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Porsche 911 Turbo Vs Audi RS 3 Drag Race Needs a Lot of Adjustments

Make no mistake about it: the Audi RS 3 Sportback is a very quick car. In its highly contested segment of super hot hatches, it's second only to the Mercedes-AMG A 45, and if you know anything about that model, you also know there's no shame in taking the runner-up spot.
Porsche 911 Turbo Vs Audi RS 3 Sportback drag race 8 photos
Porsche 911 Turbo Vs Audi RS 3 Sportback drag racePorsche 911 Turbo Vs Audi RS 3 Sportback drag racePorsche 911 Turbo Vs Audi RS 3 Sportback drag racePorsche 911 Turbo Vs Audi RS 3 Sportback drag racePorsche 911 Turbo Vs Audi RS 3 Sportback drag racePorsche 911 Turbo Vs Audi RS 3 Sportback drag racePorsche 911 Turbo Vs Audi RS 3 Sportback drag race
However, completely stock, the base Audi RS model is absolutely no match for the Porsche 911 Turbo. As far as the Neunelfer is concerned, it's a simple case of "anything you can do I can do better." Power? 572 hp (600 PS) Vs 395 hp (400 PS). Torque? 553 lb-ft (750 Nm) Vs. 354 lb-ft (480 Nm). AWD? Check and check. Transmission? Eight-speed PDK Vs seven-speed S-Tronic. Aerodynamic shape? Sporty coupe Vs family-friendly hatchback. What else?

The only way the Audi could win this race is if they kept going down the track until the Porsche ran out of gas. However, the guys at YouTube channel Motor have a much better idea: how about staggering the standing start to give the Audi a fighting chance?

You could use physics and, based on the manufacturer's official numbers, come up with the exact gap needed to make the two cars cross the line at the same time. However, there are two problems with that: one, those numbers have nothing to do with the reality of a wet track on a winter's day in Australia, and two, you probably don't know the formula to calculate that anyway.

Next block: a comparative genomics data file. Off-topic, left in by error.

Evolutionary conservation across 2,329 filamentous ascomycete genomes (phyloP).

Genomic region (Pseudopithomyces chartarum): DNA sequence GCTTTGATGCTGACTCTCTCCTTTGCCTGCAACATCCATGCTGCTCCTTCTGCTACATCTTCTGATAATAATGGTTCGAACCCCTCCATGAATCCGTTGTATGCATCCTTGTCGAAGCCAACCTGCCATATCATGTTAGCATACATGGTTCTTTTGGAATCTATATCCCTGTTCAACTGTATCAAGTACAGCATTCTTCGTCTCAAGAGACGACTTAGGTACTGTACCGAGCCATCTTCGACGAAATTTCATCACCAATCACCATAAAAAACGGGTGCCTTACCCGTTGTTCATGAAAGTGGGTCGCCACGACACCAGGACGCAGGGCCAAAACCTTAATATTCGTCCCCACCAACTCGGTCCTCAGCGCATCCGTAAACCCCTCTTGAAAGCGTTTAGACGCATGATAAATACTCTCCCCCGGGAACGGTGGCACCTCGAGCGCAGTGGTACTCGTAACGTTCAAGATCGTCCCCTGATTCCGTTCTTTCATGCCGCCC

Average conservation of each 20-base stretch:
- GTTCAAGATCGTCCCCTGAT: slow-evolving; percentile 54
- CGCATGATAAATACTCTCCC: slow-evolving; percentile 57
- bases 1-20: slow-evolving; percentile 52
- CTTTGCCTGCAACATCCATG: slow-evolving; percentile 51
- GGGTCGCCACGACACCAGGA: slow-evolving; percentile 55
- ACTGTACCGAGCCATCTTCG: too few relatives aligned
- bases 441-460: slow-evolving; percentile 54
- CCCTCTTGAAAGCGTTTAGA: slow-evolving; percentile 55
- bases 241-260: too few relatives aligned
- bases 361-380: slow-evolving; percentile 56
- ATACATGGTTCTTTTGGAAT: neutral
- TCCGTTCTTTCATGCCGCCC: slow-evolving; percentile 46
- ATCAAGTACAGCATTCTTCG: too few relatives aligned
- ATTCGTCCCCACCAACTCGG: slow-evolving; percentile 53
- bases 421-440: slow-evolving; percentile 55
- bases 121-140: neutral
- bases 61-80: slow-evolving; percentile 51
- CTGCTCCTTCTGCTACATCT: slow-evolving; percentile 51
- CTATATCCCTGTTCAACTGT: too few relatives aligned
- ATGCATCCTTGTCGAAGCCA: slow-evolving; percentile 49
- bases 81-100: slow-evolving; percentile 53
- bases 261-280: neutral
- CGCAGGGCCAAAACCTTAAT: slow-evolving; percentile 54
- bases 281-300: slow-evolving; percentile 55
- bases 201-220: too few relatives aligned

Besides, where would the fun be in that? Guesstimating is a much more entertaining way of doing it, so it's precisely what the two hosts go for. They start with a relatively conservative distance of 40 meters (about 131 feet), though the drone shot suggests to us it may be less than that. Anyway, 40 meters or less, it was clearly not enough.

Time to put the two cars further apart: 60 meters (~197 feet). Considering the finish line sits at 400 meters (~1,312 feet, though you could round it off to 1,320), that's a huge chunk of the race the Audi gets to skip. The guys admit they don't have any precise measuring devices, so the numbers are orientational at best. Is this greater distance of unknown real value enough to make the finish any less obvious? Nope, it's not.

They move on to 70 meters (230 feet), and it feels as though they've hit the sweet spot. Funnily enough (not for the Audi or its driver, though), the Porsche still wins it, but it's the definition of a photo finish. So, there you have it: if you're in a Porsche 911 Turbo and you want to catch an Audi RS 3, as long as it's 70 meters or closer when you both set off, you'll get in front within 400 meters. We can't see any practical application for this information, but you can never know.

Not contempt with the humiliation they had already subjected the RS 3 Sportback to, the guys decide a 30 mph (50 km/h) rolling race was also in order. With no massive head start - or any head start, for that matter - you can imagine how that went down.



 
 
 
 
 

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